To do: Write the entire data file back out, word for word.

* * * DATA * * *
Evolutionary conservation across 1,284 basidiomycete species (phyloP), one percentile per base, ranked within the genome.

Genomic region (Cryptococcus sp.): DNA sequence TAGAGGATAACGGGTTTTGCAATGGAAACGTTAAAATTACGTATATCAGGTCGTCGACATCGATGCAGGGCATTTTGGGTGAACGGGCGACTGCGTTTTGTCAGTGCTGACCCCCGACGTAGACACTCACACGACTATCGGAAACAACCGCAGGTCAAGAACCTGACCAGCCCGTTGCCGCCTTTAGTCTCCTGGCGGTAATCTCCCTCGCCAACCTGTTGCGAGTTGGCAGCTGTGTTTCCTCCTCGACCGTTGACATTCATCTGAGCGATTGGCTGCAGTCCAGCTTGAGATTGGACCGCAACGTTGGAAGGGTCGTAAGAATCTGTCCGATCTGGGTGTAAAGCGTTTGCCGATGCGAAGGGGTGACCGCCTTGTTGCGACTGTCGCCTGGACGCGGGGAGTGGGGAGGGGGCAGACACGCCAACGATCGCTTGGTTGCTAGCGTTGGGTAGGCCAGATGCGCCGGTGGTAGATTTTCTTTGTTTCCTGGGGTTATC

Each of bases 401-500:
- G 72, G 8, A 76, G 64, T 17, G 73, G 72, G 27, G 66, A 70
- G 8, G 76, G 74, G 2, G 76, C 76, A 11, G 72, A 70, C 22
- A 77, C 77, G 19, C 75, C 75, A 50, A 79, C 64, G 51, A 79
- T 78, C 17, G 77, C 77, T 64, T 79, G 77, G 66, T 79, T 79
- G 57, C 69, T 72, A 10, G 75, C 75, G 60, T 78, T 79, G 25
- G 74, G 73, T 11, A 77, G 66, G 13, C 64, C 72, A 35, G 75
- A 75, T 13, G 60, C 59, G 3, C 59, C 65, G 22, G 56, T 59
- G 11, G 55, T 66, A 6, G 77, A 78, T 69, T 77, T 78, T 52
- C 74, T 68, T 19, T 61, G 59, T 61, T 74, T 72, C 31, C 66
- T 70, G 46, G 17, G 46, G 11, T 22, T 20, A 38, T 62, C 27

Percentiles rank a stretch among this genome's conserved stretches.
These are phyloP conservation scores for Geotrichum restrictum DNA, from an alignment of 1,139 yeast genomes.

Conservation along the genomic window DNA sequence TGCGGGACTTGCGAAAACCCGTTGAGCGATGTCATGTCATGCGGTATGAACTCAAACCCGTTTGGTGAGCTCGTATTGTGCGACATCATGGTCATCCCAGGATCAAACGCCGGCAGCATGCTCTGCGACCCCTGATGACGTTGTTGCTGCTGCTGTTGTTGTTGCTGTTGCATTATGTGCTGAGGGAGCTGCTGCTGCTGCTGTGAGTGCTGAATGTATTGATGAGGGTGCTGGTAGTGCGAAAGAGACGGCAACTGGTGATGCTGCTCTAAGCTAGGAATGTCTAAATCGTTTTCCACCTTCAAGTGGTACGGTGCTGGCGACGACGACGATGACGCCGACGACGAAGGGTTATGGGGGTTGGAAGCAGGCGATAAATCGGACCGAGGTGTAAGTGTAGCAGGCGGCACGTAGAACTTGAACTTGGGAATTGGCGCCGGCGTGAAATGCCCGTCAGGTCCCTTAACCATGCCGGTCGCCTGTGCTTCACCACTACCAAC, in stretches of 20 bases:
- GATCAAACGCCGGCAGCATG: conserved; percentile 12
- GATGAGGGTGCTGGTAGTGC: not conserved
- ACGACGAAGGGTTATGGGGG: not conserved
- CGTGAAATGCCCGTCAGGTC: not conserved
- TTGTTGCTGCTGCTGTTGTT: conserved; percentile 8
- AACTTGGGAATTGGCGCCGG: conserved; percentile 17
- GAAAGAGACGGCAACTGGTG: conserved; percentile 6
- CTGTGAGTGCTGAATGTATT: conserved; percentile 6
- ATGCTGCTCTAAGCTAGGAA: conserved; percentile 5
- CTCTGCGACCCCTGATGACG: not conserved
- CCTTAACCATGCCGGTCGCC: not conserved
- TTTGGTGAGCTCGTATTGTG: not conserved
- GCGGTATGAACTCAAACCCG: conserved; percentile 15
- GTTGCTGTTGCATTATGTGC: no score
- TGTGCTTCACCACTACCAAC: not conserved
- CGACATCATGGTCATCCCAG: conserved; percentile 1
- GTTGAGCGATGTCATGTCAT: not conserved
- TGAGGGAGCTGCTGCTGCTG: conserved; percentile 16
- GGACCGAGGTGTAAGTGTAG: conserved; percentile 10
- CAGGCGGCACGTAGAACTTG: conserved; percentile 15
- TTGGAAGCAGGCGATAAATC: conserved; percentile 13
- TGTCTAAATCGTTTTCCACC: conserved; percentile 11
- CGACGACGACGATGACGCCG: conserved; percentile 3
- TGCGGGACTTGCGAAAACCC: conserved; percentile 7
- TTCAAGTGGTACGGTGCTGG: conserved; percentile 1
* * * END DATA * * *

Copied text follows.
Evolutionary conservation across 1,284 basidiomycete species (phyloP), one percentile per base, ranked within the genome.

Genomic region (Cryptococcus sp.): DNA sequence TAGAGGATAACGGGTTTTGCAATGGAAACGTTAAAATTACGTATATCAGGTCGTCGACATCGATGCAGGGCATTTTGGGTGAACGGGCGACTGCGTTTTGTCAGTGCTGACCCCCGACGTAGACACTCACACGACTATCGGAAACAACCGCAGGTCAAGAACCTGACCAGCCCGTTGCCGCCTTTAGTCTCCTGGCGGTAATCTCCCTCGCCAACCTGTTGCGAGTTGGCAGCTGTGTTTCCTCCTCGACCGTTGACATTCATCTGAGCGATTGGCTGCAGTCCAGCTTGAGATTGGACCGCAACGTTGGAAGGGTCGTAAGAATCTGTCCGATCTGGGTGTAAAGCGTTTGCCGATGCGAAGGGGTGACCGCCTTGTTGCGACTGTCGCCTGGACGCGGGGAGTGGGGAGGGGGCAGACACGCCAACGATCGCTTGGTTGCTAGCGTTGGGTAGGCCAGATGCGCCGGTGGTAGATTTTCTTTGTTTCCTGGGGTTATC

Each of bases 401-500:
- G 72, G 8, A 76, G 64, T 17, G 73, G 72, G 27, G 66, A 70
- G 8, G 76, G 74, G 2, G 76, C 76, A 11, G 72, A 70, C 22
- A 77, C 77, G 19, C 75, C 75, A 50, A 79, C 64, G 51, A 79
- T 78, C 17, G 77, C 77, T 64, T 79, G 77, G 66, T 79, T 79
- G 57, C 69, T 72, A 10, G 75, C 75, G 60, T 78, T 79, G 25
- G 74, G 73, T 11, A 77, G 66, G 13, C 64, C 72, A 35, G 75
- A 75, T 13, G 60, C 59, G 3, C 59, C 65, G 22, G 56, T 59
- G 11, G 55, T 66, A 6, G 77, A 78, T 69, T 77, T 78, T 52
- C 74, T 68, T 19, T 61, G 59, T 61, T 74, T 72, C 31, C 66
- T 70, G 46, G 17, G 46, G 11, T 22, T 20, A 38, T 62, C 27

Percentiles rank a stretch among this genome's conserved stretches.
These are phyloP conservation scores for Geotrichum restrictum DNA, from an alignment of 1,139 yeast genomes.

Conservation along the genomic window DNA sequence TGCGGGACTTGCGAAAACCCGTTGAGCGATGTCATGTCATGCGGTATGAACTCAAACCCGTTTGGTGAGCTCGTATTGTGCGACATCATGGTCATCCCAGGATCAAACGCCGGCAGCATGCTCTGCGACCCCTGATGACGTTGTTGCTGCTGCTGTTGTTGTTGCTGTTGCATTATGTGCTGAGGGAGCTGCTGCTGCTGCTGTGAGTGCTGAATGTATTGATGAGGGTGCTGGTAGTGCGAAAGAGACGGCAACTGGTGATGCTGCTCTAAGCTAGGAATGTCTAAATCGTTTTCCACCTTCAAGTGGTACGGTGCTGGCGACGACGACGATGACGCCGACGACGAAGGGTTATGGGGGTTGGAAGCAGGCGATAAATCGGACCGAGGTGTAAGTGTAGCAGGCGGCACGTAGAACTTGAACTTGGGAATTGGCGCCGGCGTGAAATGCCCGTCAGGTCCCTTAACCATGCCGGTCGCCTGTGCTTCACCACTACCAAC, in stretches of 20 bases:
- GATCAAACGCCGGCAGCATG: conserved; percentile 12
- GATGAGGGTGCTGGTAGTGC: not conserved
- ACGACGAAGGGTTATGGGGG: not conserved
- CGTGAAATGCCCGTCAGGTC: not conserved
- TTGTTGCTGCTGCTGTTGTT: conserved; percentile 8
- AACTTGGGAATTGGCGCCGG: conserved; percentile 17
- GAAAGAGACGGCAACTGGTG: conserved; percentile 6
- CTGTGAGTGCTGAATGTATT: conserved; percentile 6
- ATGCTGCTCTAAGCTAGGAA: conserved; percentile 5
- CTCTGCGACCCCTGATGACG: not conserved
- CCTTAACCATGCCGGTCGCC: not conserved
- TTTGGTGAGCTCGTATTGTG: not conserved
- GCGGTATGAACTCAAACCCG: conserved; percentile 15
- GTTGCTGTTGCATTATGTGC: no score
- TGTGCTTCACCACTACCAAC: not conserved
- CGACATCATGGTCATCCCAG: conserved; percentile 1
- GTTGAGCGATGTCATGTCAT: not conserved
- TGAGGGAGCTGCTGCTGCTG: conserved; percentile 16
- GGACCGAGGTGTAAGTGTAG: conserved; percentile 10
- CAGGCGGCACGTAGAACTTG: conserved; percentile 15
- TTGGAAGCAGGCGATAAATC: conserved; percentile 13
- TGTCTAAATCGTTTTCCACC: conserved; percentile 11
- CGACGACGACGATGACGCCG: conserved; percentile 3
- TGCGGGACTTGCGAAAACCC: conserved; percentile 7
- TTCAAGTGGTACGGTGCTGG: conserved; percentile 1